A well-researched article provided by Sally Fallon and Mary G. Enig, PhD (2000) makes a strong case for the superiority of butter in terms of nutritional value and health-promoting effects:
Butter is a dietary staple among many healthy peoples around the world.
Butter contains vitamin A, which supports adrenal and thyroid health.
Butter contains vitamin D, which reduces the risk of osteoporosis, cancer, and other health problems.
Antioxidants in butter protect against free radical damage that can cause cancer and heart disease.
Butter fat contains glycospingolipids, which offer some protection against nasty gastrointestinal infections.
Many people choose margarine over butter because they believe that it is better for their health. However, according to a Harvard Medical School (2006) report: “…there never was any good evidence that using margarine instead of butter cut the chances of having a heart attack or developing heart disease.” Fallon and Enig argue that the so-called health benefits of butter substitutes are promoted by large agribusinesses which benefit from sales of other spreads.
The most serious problem associated with margarine and other butter substitutes is that they often contain hydrogenated (trans) fats, which significantly increase the risk of developing cancer and heart disease, as well as artificial additives and other unhealthy ingredients. However, there are butter substitutes available that are free of trans fats and artificial ingredients.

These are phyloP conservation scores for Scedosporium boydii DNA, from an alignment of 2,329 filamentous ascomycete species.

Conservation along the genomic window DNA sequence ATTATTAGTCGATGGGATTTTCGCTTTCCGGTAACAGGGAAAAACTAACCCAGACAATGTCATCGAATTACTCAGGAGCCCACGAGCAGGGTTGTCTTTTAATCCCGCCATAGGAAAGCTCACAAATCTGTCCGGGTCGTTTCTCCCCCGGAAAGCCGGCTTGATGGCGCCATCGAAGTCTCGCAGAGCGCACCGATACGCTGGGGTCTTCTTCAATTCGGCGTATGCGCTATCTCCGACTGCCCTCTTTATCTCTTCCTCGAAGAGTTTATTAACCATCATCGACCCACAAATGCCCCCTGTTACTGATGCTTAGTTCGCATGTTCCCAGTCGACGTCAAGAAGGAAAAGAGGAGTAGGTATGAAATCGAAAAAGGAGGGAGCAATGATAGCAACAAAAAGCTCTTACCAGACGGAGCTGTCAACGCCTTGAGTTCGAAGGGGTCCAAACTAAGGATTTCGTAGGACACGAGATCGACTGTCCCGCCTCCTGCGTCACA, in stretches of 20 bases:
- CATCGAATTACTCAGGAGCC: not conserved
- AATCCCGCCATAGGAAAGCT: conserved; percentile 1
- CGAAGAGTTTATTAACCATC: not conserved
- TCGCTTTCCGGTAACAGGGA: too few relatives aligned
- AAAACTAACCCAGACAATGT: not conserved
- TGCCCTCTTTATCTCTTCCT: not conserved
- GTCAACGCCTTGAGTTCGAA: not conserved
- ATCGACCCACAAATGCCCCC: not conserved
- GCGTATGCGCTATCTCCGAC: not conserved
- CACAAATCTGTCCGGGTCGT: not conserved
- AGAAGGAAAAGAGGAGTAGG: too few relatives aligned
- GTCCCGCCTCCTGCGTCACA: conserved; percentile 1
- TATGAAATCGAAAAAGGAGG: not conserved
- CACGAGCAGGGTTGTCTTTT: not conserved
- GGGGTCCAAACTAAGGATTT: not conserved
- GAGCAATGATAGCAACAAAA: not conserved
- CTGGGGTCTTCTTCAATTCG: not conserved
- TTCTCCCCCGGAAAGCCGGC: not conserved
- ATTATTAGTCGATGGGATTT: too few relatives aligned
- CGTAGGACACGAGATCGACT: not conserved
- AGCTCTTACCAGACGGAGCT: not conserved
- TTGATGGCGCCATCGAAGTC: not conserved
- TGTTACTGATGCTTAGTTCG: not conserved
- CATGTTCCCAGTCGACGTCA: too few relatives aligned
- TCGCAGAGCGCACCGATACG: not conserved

Overall, the research suggests that butter, consumed in small amounts, can be a health food.
However, it is high in fat and although people need to consume some fat to maintain their health, most of those in affluent nations get far more than they need.
The Cleveland Clinic (2012) recommends limiting consumption of cholesterol to 200 mg or less per day and saturated fat to 10-15 mg per day at most. To put that into perspective, a tablespoon of butter contains approximately 33 mg of cholesterol and 7 mg of saturated fat, so use it sparingly.
If you want a lower fat option, choose a butter substitute that is free of hydrogenated fats.
Cleveland Clinic, “Butter vs. Margarine,” 2012. http://my.clevelandclinic.org/heart/prevention/askdietician/margarine.aspx
Fallon, S., & Enig, M.G., “Why Butter Is Better,” Weston A. Price Foundation, 2000. http://www.westonaprice.org/food-features/why-butter-is-better
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